Researchers have found a new site on HIV’s surface that is vulnerable to a powerful antibody, a discovery that could lead to novel developments in the treatment, prevention and vaccine fields. Publishing their findings in Nature, researchers at the National Institutes of Health found that an antibody called 35O22 binds to the virus at a site straddling two proteins, gp41 and gp120, that stick out of the virus.

The 35O22 antibody prevents 62 percent of all known strains of HIV from infecting cells in a laboratory setting. The antibody is also highly potent, with a relatively small amount needed to neutralize the virus. The NIH researchers found that 35O22-like antibodies were common among a cohort of HIV-positive people who had developed antibodies that were able to ward off a broad swath of HIV strains. They believe that this finding suggests that vaccines might have better success at eliciting 35O22 than other, less common, broadly neutralizing antibodies (BNAs).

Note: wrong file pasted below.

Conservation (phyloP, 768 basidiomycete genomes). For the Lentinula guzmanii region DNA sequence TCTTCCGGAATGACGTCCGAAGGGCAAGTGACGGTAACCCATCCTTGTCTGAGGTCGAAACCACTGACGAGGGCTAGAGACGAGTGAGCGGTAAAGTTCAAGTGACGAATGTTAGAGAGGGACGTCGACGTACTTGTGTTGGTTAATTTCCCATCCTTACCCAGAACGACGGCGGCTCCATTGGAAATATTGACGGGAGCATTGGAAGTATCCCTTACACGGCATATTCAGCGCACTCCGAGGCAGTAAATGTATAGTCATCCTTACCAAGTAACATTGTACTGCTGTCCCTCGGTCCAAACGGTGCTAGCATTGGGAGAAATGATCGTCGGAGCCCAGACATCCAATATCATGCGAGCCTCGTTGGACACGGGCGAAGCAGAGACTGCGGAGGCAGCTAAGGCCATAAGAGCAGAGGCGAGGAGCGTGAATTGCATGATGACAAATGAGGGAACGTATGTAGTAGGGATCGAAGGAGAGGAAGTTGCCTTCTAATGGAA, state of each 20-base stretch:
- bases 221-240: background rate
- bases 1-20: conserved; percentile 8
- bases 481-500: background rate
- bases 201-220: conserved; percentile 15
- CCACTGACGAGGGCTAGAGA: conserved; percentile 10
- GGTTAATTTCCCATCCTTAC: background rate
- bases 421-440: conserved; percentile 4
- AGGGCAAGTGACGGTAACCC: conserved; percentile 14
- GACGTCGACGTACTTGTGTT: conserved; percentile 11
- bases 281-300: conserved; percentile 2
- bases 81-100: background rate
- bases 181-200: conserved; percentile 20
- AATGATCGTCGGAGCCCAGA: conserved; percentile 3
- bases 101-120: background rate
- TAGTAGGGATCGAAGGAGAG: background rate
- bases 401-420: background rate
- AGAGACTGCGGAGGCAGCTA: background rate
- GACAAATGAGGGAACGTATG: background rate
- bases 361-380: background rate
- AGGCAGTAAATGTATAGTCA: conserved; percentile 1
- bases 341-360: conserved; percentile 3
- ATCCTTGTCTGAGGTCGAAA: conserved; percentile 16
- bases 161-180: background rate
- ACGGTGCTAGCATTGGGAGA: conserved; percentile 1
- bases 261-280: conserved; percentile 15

The researchers believe a vaccine, or a prevention or treatment regimen, that elicits 35O22-like antibodies along with a few other BNAs could prove effective against the vast majority of HIV strains found around the world.

To read the study abstract, click here.

To read the NIH press release, click here.